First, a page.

Some natural supplement images:
Harley Davidson Riders in Side, Manavgat, Turkey
Image by Ozgurmulazimoglu
Side (IPA: /ˈsiːdǝ/) is one of the best-known classical sites in Turkey, and was an ancient harbour whose name meant pomegranate. Side is a resort town on the southern coast of Turkey, near the villages of Manavgat and Selimiye, 75 km from Antalya) in the province of Antalya. It is located on the eastern part of the Pamphylian coast, which lies about 20 km east of the mouth of the Eurymedon River.
Settlers from Cyme (Cumæans) in Aeolis, an ancient region of northwestern Asia Minor, founded the city in the seventh century BC. Possessing a good harbor for small-craft boats, Side’s natural geography made it the most important place in Pamphylia – the region in the south of Asia Minor between Lycia and Cilicia, from the Mediterranean to Mount Taurus. This location made Side one of the most important trade centers in its time. Today, as in yesteryear, the ancient city of Side is situated on a small north-south peninsula about 1 km long and 400 m across.
Strabo and Arrianos both record that Side was settled from Cyme (Aeolis), city in Aeolia, a region of western Anatolia. Most probably, this colonization occurred in the seventh century B.C.. According to Arrianos, when settlers from Kyme came to Side, they could not understand the dialect. After a short while, the influence of this indigenous tongue was so great that the newcomers forgot their native Greek and started using the language of Side. Excavations have revealed several inscriptions written in this language. The inscriptions, dating from the third and second centuries B.C., remain undeciphered, but testify that the local language was still in use several centuries after colonization. Another object found in Side excavations, a basalt column base from the seventh century B.C. and attributable to the Neo-Hittites, provides other evidence of the site’s early history. The word "side" is Anatolian in origin and means pomegranate.
Next to no information exists concerning Side under Lydia and Persian Empire sovereignty. Nevertheless, the fact that Side minted its own coins during the 547 BC while under Persian dominion, shows that it still possessed a great measure of independence.
Alexander the Great occupied Side without a struggle in 333 BC. Alexander left only a single garrison behind to occupy the city. This occupation, in turn, introduced the people of Side to Hellenistic culture of the Greek Civilization, which flourished from the fourth century to the first century BC. After Alexander’s death, Side fell under the control of one of Alexander’s generals, Ptolemy I Soter, who declared himself king of Egypt in 305 BC. The Ptolemaic dynasty controlled Side until it was captured by the Seleucid Empire in the second century BC. Yet, despite these occupations, in the following years of the second century BC, Side managed to preserve some autonomy, grew prosperous, and became an important cultural center.
In 190 BC a fleet from the Greek island city-state of Rhodes, supported by Rome and Pergamum, defeated the Seleucid King Antiochus the Great’s fleet, which was under the command of the fugitive Carthaginian general, Hannibal. The defeat of Hannibal and Antiochus the Great meant that Side freed itself from the overlordship of the Seleucid Empire. The embarrassing Treaty of Apamea (188 BC) forced Antiochus the Great to abandon all European territories and to cede all of Asia Minor north of the Taurus Mountains to Pergamum. However, the dominion of Pergamum only reached de facto as far as Perga, leaving Eastern Pamphylia semi-free. This led Attalus II Philadelphus to construct a new harbour in the city Attalia (the present Antalya), even though Side already had an important harbour. Between 188 and 36 BC Side minted their own money, tetradrachms showing Nike and a laurel wreath (the sign of victory).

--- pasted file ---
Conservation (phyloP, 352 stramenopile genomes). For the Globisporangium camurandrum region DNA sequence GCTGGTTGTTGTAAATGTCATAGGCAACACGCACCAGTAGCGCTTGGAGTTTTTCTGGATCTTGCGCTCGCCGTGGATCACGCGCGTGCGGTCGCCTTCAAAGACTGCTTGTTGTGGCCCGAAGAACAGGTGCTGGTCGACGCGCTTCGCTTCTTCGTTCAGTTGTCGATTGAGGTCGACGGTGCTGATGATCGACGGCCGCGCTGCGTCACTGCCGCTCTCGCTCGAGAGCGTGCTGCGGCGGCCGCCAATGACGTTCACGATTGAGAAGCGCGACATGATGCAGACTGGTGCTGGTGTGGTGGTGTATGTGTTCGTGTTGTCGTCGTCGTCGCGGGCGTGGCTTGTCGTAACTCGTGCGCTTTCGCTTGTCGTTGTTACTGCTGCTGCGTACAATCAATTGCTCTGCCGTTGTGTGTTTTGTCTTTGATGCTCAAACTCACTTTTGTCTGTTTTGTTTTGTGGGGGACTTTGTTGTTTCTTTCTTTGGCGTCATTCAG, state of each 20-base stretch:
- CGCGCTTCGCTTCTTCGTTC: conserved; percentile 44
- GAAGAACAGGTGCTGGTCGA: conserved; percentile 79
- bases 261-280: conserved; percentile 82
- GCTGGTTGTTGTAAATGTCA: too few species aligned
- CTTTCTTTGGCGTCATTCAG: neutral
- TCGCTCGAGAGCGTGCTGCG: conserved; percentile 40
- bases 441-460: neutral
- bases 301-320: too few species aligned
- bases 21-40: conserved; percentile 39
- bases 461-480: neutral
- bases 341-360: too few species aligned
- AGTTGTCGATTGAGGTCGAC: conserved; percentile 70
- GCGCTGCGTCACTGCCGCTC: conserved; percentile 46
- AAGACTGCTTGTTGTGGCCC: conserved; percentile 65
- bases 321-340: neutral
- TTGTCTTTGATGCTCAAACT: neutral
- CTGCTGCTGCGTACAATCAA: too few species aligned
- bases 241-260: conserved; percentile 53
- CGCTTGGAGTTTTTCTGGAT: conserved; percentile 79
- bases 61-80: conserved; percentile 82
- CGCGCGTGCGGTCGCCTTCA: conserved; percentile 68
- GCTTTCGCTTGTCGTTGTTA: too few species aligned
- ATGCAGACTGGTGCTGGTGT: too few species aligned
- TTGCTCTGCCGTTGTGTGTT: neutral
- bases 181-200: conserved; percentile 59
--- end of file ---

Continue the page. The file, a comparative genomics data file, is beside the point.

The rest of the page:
In the first century BC, Side reached a peak when the Cilician pirates established their chief naval base and a slave-trade center.
The consul Servilius Vatia defeated these brigands in 78 BC and later the Roman general Pompey in 67 BC, bringing Side under the control of the Roman Empire. Side’s second peak period started around 2C BC when it established and maintained a good working relationship with the Roman Empire. Emperor Augustus reformed the state administration and placed Pamphylia and Side in the Roman province of Galatia in 25 BC, after the short reign by the king Amyntas of Galatia between 36 and 25 BC. Side began another prosperous period as a commercial center in Asia Minor through its trade in olive oil. Its population grew to 60,000 inhabitants. This period would last well into the third century AD. Side established itself as a slave-trading center in the Mediterranean. Its large commercial fleet engaged in acts of piracy. Wealthy merchants paid for such tributes as public works, monuments, and competitions as well as the games and gladiator fights. The significance of this period for Side is evident in its ruins today. Most of the present-day ruins found in Side date from this period of prosperity.
Side began a steady decline from the fourth century on. Even defensive walls could not stop successive invasions of highlanders from the Taurus Mountains. During the fifth and sixth centuries, Side experienced a revival, and became the seat of the Bishopric of Eastern Pamphylia. Arab fleets, nevertheless, raided and burned Side during the seventh century, contributing to its decline. The combination of earthquakes, Christian zealots and Arab raids, left the site completely abandoned by the 10th century.  Its citizens had emigrated to nearby Antalya.